This article presents evidence that the availability of a new noninvasive test for Down syndrome (known as “MaterniT21”) could result in increased uptake of prenatal testing for Down syndrome and an increase in selective abortions of affected fetuses. I argue that people with Down syndrome and those sympathetic to them have reason to object to these developments because bias against cognitive disability is an influence on decisions to test and terminate for Down syndrome, and social practices motivated by bias are objectionable. The article addresses many of the challenges to the disability critique formulated by its detractors. I discuss whether the disability critique is the same as the “expressivist” objection to prenatal testing, the nature of the harm experienced by people with Down syndrome, and the link between prenatal testing and this harm.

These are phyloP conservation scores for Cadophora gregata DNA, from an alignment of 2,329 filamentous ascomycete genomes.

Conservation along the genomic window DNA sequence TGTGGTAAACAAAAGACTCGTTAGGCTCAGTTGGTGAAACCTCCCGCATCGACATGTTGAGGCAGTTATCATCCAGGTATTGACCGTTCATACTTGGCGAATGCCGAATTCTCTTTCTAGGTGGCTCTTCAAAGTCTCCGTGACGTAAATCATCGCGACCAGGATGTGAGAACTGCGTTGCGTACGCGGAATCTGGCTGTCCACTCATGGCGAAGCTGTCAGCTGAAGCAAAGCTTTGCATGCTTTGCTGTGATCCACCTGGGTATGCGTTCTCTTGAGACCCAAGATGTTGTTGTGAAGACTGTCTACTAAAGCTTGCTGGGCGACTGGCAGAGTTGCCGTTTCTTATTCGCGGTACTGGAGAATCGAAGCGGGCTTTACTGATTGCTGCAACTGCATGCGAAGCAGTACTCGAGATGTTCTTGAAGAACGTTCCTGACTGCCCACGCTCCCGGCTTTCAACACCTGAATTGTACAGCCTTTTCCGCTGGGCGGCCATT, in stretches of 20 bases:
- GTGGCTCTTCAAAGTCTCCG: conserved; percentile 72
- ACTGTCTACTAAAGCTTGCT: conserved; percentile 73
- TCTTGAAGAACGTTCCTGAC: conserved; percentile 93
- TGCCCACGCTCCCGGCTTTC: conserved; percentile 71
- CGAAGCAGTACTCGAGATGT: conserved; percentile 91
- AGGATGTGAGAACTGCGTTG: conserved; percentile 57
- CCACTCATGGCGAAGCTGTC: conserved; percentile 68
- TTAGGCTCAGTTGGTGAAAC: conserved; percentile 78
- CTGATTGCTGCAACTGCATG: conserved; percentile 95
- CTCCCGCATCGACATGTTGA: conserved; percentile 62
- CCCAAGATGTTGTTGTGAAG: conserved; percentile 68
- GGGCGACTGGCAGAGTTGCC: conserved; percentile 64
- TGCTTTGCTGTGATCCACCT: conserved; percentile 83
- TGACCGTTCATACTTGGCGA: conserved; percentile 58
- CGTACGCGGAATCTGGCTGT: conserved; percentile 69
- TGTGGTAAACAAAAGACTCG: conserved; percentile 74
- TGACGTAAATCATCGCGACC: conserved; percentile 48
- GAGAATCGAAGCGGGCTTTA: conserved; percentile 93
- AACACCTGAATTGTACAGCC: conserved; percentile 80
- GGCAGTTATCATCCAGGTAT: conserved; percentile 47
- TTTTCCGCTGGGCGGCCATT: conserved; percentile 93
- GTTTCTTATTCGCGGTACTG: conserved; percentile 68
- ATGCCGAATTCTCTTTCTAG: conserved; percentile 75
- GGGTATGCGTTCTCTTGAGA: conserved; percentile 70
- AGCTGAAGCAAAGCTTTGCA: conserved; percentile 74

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pp. 299-324
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